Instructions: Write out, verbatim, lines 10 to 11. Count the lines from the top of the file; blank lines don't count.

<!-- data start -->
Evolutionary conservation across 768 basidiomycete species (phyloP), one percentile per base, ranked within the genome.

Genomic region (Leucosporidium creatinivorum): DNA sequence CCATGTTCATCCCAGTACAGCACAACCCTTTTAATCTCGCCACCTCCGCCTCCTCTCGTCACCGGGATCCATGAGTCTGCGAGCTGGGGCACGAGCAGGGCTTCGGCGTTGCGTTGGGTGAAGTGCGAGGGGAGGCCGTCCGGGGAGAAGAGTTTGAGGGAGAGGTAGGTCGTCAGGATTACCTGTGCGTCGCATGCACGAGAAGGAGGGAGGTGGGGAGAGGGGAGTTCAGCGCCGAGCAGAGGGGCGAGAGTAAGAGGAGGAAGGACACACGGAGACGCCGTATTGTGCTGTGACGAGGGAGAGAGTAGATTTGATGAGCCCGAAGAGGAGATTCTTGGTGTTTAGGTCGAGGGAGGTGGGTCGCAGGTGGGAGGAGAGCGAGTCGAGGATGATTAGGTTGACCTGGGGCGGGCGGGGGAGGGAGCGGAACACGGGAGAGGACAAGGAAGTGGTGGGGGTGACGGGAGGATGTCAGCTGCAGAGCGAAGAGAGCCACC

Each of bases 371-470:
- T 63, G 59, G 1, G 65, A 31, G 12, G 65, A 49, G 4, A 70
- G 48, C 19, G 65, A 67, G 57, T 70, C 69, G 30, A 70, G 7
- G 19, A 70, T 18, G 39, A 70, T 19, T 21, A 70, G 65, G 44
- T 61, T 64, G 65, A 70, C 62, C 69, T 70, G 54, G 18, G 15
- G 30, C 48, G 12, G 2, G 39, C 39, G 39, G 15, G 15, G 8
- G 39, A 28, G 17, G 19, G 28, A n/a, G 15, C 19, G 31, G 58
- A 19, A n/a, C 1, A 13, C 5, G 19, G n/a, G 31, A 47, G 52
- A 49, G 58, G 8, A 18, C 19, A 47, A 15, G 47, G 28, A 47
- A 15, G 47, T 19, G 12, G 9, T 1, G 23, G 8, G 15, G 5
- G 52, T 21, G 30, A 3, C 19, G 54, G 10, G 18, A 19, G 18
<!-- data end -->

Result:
- A 19, A n/a, C 1, A 13, C 5, G 19, G n/a, G 31, A 47, G 52
- A 49, G 58, G 8, A 18, C 19, A 47, A 15, G 47, G 28, A 47